Cart said...

I don't dispute either of you while housing remains a speculative venture. I guess I start to sound a little 'Fidel Castro' suggesting heavy regulation.
But in reality basic productivity is endangered if there is a widespread loss of housing stability. I would have thought housing stability was a basic requirement of capitalism.

D.K. Raed said...

I guess I just don't see how housing price stability could be maintained unless we are dealing with a stagnant economy. Worker's wages rise each year, so do their benefits, and some of these workers build houses, so ...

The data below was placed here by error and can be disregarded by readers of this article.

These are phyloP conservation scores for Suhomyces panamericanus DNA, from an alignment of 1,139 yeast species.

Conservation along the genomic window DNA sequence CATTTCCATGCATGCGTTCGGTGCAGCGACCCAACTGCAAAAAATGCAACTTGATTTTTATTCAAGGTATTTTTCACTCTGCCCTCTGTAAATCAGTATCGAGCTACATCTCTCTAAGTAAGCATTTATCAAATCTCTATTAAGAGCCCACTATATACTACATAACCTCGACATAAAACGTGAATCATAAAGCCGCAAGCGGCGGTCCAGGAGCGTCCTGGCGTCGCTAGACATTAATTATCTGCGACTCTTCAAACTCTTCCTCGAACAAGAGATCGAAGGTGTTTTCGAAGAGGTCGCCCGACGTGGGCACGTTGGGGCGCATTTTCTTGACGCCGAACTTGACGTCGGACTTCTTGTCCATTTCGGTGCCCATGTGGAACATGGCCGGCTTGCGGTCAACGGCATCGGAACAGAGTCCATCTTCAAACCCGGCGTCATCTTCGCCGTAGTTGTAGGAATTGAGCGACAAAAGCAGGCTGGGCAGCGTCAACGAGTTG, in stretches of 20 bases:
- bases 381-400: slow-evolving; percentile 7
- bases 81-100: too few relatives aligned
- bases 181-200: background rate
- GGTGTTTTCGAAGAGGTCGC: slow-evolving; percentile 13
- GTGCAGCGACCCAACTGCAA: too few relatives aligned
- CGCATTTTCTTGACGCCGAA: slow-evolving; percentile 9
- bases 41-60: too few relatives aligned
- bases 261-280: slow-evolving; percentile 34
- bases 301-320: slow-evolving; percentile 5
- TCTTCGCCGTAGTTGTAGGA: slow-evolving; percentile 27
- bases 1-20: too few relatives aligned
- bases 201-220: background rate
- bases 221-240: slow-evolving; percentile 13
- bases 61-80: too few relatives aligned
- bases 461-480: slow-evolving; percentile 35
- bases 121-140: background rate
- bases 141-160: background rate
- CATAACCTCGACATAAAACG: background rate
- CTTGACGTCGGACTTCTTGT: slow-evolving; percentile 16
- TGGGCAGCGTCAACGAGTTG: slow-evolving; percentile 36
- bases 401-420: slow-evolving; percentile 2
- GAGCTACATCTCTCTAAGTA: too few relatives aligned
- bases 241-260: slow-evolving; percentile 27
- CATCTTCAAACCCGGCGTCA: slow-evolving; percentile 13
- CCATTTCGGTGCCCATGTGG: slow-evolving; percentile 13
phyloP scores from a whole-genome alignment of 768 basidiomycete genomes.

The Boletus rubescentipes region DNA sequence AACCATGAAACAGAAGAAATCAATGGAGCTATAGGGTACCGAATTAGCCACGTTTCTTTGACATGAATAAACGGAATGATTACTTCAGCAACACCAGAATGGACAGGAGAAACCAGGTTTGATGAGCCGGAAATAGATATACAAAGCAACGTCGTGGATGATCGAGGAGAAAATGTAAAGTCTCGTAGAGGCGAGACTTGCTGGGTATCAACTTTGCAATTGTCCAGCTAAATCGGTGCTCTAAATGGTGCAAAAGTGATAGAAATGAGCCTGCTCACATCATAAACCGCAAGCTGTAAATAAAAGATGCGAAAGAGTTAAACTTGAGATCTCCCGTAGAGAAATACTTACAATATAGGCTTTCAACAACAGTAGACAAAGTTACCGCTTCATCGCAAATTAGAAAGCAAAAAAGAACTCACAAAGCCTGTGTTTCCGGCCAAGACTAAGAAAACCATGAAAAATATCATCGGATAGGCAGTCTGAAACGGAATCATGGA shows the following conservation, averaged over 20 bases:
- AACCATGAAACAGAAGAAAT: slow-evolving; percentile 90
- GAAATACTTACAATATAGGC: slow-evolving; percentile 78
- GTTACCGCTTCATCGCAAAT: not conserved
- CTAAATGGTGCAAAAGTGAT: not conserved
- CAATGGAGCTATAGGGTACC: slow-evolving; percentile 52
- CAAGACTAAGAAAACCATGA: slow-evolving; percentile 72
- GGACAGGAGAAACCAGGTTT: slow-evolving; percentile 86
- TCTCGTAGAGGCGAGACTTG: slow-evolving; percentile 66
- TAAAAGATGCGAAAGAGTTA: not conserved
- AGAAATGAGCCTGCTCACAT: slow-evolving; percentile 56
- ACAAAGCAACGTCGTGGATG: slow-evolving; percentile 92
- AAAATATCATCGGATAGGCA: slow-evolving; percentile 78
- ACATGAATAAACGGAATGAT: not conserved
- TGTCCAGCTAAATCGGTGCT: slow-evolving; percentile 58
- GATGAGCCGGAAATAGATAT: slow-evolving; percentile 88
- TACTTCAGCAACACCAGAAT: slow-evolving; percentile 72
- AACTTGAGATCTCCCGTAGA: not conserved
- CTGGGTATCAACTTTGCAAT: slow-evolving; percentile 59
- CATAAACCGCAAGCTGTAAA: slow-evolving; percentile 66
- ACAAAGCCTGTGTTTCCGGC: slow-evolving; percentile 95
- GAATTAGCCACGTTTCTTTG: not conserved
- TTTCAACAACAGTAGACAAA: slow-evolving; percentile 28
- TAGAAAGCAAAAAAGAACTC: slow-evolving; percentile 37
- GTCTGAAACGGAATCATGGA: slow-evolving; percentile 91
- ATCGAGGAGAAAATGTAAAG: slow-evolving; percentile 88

I think one underlying problem, one that people don't talk about much, is the idea that everyone should OWN a house. There is much thought lately that maybe homeownership is NOT all it's cracked up to be.

Cart said...

DK, I’m not suggesting I know the answer, but I cannot see it exists in the current paradigm. My basic argument is that safe secure habitation is fairly essential to ensure a stable and productive workforce. Even the constant pressure of meeting rent or mortgage must reduce a workers value to an employee.